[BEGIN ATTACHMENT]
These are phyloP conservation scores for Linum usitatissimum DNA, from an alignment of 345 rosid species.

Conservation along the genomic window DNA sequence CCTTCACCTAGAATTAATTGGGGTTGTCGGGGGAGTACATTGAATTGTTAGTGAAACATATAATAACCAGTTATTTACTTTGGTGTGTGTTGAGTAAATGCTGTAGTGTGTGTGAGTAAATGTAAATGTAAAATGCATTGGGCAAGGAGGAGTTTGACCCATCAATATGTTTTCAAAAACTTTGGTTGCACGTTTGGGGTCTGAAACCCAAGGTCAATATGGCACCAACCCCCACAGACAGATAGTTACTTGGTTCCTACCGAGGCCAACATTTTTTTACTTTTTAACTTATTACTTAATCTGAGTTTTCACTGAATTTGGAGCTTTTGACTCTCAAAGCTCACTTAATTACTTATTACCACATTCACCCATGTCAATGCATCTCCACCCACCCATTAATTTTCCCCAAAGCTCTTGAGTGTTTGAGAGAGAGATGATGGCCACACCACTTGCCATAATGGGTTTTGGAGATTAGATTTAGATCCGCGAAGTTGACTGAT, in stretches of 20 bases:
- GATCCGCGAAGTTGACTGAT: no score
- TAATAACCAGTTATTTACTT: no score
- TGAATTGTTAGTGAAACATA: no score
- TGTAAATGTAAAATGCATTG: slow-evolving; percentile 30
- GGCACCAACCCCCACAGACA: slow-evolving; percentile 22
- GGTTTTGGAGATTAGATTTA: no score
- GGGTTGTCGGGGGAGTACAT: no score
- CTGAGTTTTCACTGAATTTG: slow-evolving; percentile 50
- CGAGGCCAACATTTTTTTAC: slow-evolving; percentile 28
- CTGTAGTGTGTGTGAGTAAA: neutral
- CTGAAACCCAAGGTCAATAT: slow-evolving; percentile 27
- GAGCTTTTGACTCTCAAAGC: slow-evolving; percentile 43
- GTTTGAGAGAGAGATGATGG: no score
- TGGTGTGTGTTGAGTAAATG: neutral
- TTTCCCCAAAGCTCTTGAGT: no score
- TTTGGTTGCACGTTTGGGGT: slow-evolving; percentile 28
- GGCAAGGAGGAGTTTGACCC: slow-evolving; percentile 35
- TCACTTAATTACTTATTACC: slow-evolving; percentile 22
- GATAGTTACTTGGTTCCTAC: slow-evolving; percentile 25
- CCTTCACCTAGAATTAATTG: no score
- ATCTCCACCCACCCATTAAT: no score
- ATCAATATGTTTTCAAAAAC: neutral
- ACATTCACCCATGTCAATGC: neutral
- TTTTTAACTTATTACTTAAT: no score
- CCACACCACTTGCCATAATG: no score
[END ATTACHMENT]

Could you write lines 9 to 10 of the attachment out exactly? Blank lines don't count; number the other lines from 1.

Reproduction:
- GGGTTGTCGGGGGAGTACAT: no score
- CTGAGTTTTCACTGAATTTG: slow-evolving; percentile 50